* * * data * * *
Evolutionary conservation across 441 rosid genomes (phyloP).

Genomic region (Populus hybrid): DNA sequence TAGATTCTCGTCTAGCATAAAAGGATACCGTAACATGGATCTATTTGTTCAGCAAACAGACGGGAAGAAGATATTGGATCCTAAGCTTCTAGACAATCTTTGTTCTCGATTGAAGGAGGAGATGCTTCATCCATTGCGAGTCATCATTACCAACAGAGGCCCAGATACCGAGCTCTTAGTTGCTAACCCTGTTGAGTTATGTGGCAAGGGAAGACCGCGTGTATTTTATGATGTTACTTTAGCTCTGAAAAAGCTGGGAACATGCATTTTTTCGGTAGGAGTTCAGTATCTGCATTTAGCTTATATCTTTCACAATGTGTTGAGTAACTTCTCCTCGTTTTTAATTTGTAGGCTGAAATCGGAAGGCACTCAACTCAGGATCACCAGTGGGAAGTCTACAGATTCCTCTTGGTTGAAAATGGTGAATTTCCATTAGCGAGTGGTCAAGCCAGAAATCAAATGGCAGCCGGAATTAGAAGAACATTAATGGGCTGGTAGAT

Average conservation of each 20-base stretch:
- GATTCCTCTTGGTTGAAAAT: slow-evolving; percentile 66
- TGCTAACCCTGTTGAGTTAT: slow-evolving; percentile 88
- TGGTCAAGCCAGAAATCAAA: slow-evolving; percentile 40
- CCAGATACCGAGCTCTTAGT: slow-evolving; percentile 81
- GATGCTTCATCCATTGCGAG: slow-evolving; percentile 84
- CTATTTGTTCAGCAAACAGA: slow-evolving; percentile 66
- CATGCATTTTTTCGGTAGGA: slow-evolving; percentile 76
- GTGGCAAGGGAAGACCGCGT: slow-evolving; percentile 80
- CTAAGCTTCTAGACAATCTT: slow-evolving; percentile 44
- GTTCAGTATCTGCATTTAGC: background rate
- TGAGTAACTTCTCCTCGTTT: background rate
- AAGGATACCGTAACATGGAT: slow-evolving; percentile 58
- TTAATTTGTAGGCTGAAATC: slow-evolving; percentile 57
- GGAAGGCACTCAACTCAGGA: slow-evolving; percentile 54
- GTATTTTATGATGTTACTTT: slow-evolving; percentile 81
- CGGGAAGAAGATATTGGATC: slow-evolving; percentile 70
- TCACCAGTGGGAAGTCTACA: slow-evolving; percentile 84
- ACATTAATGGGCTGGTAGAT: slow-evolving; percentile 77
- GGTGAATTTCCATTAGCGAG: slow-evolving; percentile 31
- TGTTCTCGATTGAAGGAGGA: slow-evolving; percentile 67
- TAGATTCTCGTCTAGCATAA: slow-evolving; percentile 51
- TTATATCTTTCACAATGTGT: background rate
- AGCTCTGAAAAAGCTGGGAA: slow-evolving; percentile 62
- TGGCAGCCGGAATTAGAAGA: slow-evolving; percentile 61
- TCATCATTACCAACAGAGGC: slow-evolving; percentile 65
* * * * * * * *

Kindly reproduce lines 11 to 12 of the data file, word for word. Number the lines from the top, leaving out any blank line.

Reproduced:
- GTGGCAAGGGAAGACCGCGT: slow-evolving; percentile 80
- CTAAGCTTCTAGACAATCTT: slow-evolving; percentile 44